Harbaugh brothers on same wavelength heading into Super Bowl showdown 

click to enlarge San Francisco 49ers head coach Jim Harbaugh and Baltimore Ravens head coach John Harbaugh pose with their father Jack Harbaugh at a news conference for the NFL Super Bowl XLVII football game Friday, Feb. 1, 2013, in New Orleans. - AP PHOTO/PATRICK SEMANSKY
  • AP Photo/Patrick Semansky
  • San Francisco 49ers head coach Jim Harbaugh and Baltimore Ravens head coach John Harbaugh pose with their father Jack Harbaugh at a news conference for the NFL Super Bowl XLVII football game Friday, Feb. 1, 2013, in New Orleans.

NEW ORLEANS – John and Jim Harbaugh couldn’t have been dressed any differently during their final pre-Super Bowl appearance Friday, a unique joint news conference. John was decked out in a suit, while Jim wore his usual attire of a 49ers hat and black sweater with a Niners logo on it.

But when it comes down to where the focus should be heading into the pinnacle of the NFL, the coaches couldn’t be more in tune with one another.

“The way our players have played, that is why we’re here, not because of any coaching decisions or any way that we were when we were kids,” Jim said. “Really a credit to those men, and looking forward to the game.”

“I concur,” John said.

The coaching brothers will square off Sunday in Super Bowl XLVII when Jim leads the 49ers against John and the Baltimore Ravens. They pair has been the focal point of the majority of Super Bowl week buzz, but have continually tried to downplay their role and how their relationship will impact Sunday’s game.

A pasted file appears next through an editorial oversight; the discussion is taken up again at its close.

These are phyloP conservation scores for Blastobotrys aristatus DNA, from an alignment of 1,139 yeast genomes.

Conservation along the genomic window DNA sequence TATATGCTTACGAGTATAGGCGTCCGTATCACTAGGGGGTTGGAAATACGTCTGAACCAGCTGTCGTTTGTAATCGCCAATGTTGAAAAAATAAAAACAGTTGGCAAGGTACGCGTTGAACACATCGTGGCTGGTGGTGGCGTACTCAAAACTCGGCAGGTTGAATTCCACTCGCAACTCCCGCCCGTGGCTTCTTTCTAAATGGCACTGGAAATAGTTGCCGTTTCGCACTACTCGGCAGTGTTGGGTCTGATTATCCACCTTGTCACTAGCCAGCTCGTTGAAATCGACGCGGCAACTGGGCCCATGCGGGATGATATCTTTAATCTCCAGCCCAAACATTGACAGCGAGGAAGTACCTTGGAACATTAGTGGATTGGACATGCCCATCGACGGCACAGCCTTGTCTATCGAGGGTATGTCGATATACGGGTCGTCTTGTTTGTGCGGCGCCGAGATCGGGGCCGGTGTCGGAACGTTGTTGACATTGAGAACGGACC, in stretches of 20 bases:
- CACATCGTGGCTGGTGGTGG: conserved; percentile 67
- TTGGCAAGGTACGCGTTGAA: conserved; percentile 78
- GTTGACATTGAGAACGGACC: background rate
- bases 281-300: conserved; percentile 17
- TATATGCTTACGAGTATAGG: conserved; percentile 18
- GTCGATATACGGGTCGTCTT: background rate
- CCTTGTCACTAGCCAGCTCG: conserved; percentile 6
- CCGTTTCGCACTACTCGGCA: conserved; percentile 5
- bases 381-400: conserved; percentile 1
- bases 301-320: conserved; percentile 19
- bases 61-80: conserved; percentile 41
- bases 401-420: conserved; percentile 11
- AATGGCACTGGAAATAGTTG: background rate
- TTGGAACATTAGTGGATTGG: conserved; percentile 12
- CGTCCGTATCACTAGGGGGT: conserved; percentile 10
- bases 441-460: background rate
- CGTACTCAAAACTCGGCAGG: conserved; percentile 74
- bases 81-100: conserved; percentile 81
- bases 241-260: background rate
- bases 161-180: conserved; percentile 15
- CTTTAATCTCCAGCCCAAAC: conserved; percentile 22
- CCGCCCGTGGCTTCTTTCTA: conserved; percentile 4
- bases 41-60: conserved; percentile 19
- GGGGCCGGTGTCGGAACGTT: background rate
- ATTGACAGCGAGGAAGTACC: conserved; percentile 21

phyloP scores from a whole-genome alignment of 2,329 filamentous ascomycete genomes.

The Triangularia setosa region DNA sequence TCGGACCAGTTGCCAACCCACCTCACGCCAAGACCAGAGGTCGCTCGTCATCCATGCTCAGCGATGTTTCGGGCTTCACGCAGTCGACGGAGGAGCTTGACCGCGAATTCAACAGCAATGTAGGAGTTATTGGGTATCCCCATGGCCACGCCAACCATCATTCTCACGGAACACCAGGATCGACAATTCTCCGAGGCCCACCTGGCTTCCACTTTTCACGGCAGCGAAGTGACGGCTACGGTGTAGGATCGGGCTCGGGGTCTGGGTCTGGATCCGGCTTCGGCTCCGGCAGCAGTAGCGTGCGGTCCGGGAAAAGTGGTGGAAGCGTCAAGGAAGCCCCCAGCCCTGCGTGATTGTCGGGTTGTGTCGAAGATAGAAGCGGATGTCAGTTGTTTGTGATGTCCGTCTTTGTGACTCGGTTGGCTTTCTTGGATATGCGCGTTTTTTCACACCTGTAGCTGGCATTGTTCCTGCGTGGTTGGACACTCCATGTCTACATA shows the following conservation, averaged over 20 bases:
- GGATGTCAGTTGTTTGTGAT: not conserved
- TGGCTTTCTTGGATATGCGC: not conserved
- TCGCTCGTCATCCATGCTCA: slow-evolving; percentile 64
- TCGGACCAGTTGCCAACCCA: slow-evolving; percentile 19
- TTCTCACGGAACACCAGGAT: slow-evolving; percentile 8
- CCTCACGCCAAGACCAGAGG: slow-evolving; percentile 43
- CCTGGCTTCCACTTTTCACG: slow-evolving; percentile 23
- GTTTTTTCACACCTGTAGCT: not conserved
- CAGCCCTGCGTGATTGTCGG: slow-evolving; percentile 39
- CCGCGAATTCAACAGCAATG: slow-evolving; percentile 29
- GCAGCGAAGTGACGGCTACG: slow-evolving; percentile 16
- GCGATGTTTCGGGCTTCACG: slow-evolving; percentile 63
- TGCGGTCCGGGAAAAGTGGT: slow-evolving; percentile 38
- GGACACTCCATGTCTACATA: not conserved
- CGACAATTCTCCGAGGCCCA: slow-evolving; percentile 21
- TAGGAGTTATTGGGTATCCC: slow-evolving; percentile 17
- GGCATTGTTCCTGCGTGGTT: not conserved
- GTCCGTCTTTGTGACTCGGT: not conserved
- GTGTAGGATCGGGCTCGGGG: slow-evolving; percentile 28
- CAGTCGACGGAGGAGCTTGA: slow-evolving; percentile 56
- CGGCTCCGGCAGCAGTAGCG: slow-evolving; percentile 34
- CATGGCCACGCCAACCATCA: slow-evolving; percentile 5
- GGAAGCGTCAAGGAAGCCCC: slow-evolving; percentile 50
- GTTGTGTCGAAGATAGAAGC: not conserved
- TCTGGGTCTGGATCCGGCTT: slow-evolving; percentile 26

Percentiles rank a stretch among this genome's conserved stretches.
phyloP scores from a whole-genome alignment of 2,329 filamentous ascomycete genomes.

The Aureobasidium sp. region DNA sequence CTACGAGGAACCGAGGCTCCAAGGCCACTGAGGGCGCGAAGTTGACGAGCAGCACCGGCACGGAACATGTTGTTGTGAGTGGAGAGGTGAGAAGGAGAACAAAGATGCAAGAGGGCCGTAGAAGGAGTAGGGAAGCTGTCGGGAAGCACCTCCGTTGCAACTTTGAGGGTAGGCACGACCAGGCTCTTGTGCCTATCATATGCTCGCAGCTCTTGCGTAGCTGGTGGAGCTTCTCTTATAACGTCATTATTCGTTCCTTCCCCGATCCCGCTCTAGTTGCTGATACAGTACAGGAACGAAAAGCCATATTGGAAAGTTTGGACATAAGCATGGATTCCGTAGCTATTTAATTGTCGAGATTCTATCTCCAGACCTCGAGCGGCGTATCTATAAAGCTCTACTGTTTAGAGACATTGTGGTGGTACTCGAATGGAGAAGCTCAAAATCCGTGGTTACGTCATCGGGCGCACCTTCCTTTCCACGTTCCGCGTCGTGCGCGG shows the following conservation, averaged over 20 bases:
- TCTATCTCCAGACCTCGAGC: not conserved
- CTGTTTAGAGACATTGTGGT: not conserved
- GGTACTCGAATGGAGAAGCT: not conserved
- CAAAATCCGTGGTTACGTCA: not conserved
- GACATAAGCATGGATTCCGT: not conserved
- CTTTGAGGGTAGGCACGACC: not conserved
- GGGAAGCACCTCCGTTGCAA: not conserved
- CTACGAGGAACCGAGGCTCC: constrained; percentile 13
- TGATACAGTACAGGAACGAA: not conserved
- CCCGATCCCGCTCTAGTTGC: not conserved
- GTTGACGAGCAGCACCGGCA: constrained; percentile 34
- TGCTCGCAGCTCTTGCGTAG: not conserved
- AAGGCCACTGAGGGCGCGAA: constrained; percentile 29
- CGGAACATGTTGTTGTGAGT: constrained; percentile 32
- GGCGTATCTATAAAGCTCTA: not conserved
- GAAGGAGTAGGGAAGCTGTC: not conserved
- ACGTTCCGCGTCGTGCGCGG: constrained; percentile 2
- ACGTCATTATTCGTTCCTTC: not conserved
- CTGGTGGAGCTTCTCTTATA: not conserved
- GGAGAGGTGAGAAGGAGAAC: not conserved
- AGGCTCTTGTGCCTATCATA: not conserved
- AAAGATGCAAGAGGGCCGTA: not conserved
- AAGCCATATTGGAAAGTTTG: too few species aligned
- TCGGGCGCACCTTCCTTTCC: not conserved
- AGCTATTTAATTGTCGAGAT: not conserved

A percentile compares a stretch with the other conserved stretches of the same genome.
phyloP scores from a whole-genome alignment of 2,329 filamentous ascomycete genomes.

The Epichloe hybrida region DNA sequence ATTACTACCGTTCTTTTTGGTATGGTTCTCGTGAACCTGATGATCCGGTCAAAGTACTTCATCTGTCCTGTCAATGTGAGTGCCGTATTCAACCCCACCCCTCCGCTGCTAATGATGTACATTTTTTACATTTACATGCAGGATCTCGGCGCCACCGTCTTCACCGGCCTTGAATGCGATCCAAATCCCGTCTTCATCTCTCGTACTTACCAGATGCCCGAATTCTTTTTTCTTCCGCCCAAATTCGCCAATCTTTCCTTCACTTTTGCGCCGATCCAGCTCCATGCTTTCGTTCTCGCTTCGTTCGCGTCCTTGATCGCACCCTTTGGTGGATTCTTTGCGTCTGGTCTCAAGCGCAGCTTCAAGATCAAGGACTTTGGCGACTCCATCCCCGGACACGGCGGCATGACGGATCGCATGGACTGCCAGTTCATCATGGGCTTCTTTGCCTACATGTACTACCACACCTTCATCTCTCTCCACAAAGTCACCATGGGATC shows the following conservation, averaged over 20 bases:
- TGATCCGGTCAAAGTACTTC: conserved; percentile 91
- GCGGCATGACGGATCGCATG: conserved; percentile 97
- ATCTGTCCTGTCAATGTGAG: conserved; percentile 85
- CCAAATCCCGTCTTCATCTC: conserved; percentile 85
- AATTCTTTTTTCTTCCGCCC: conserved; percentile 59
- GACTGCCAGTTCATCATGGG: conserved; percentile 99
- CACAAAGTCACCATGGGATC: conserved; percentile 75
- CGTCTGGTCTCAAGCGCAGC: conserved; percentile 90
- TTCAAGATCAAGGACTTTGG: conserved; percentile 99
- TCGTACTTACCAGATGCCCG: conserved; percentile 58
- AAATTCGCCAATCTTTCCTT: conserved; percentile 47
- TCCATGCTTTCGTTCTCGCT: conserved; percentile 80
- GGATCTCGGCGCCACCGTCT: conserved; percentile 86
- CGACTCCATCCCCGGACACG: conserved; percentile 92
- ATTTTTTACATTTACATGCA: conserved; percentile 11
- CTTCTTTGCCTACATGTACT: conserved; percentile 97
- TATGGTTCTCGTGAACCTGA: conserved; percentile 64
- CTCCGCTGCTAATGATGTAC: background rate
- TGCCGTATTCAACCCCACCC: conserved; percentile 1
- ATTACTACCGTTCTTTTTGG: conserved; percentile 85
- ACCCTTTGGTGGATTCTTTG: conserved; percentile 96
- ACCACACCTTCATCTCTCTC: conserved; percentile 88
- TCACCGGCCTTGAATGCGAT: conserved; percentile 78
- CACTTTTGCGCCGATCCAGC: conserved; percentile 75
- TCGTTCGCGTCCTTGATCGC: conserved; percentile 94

“It will be the Ravens sideline; it will be the 49ers sideline,” John said. “That will be the band of brothers in this competition.”

One other intriguing aspect to the Harbowl phenomenon that has been overlooked for the most part is Jim’s son, Jay, works on the Ravens’ staff. Jay assists with video and weight room duties for Baltimore. He was brought in by John after working as an undergraduate assistant for Oregon State and also worked as a scouting intern for the 49ers in 2011. So has he been able to dig up any dirt on the Niners when talking to dad this week?

“This week I haven’t been talking to him or calling him or anything,” Jim said. “I’ve sent him a few texts just letting him know how I feel about him and I don’t want to give reason for people to think I’m talking to him. I’m really proud of what he’s doing, I’ve heard he’s done a great job and that means the world.”

John joked having Jay in his corner Sunday might even give the Ravens a leg up.

“I think that may well tip the scale, that might be our edge,” he said.

For his part, Jay said he has no problem deciding where his allegiances lie.

“I couldn't fathom even considering not being all in with the team that I'm a part of,” he told the Los Angeles Times. “Any true competitor feels the exact same way.”

With so much Harbaugh hoopla, it only seemed inevitable that the brothers would be asked about possibly working together at some point down the road on a “dream team” type staff. Both indicated they would definitely be up for it and the timing hasn’t just worked out to this point.

But for now, they are probably the two coaches with the most job security in the NFL. And while only one will be able to hoist the Lombardi Trophy come Sunday, both are well aware that either agony or ecstasy awaits.

“For the side that comes up short, it’s going to be a bitter disappointment,” John said. “That’s how football works. That’s how life is, and we understand that.”

dkruse@sfexaminer.com

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Dylan Kruse

Dylan Kruse

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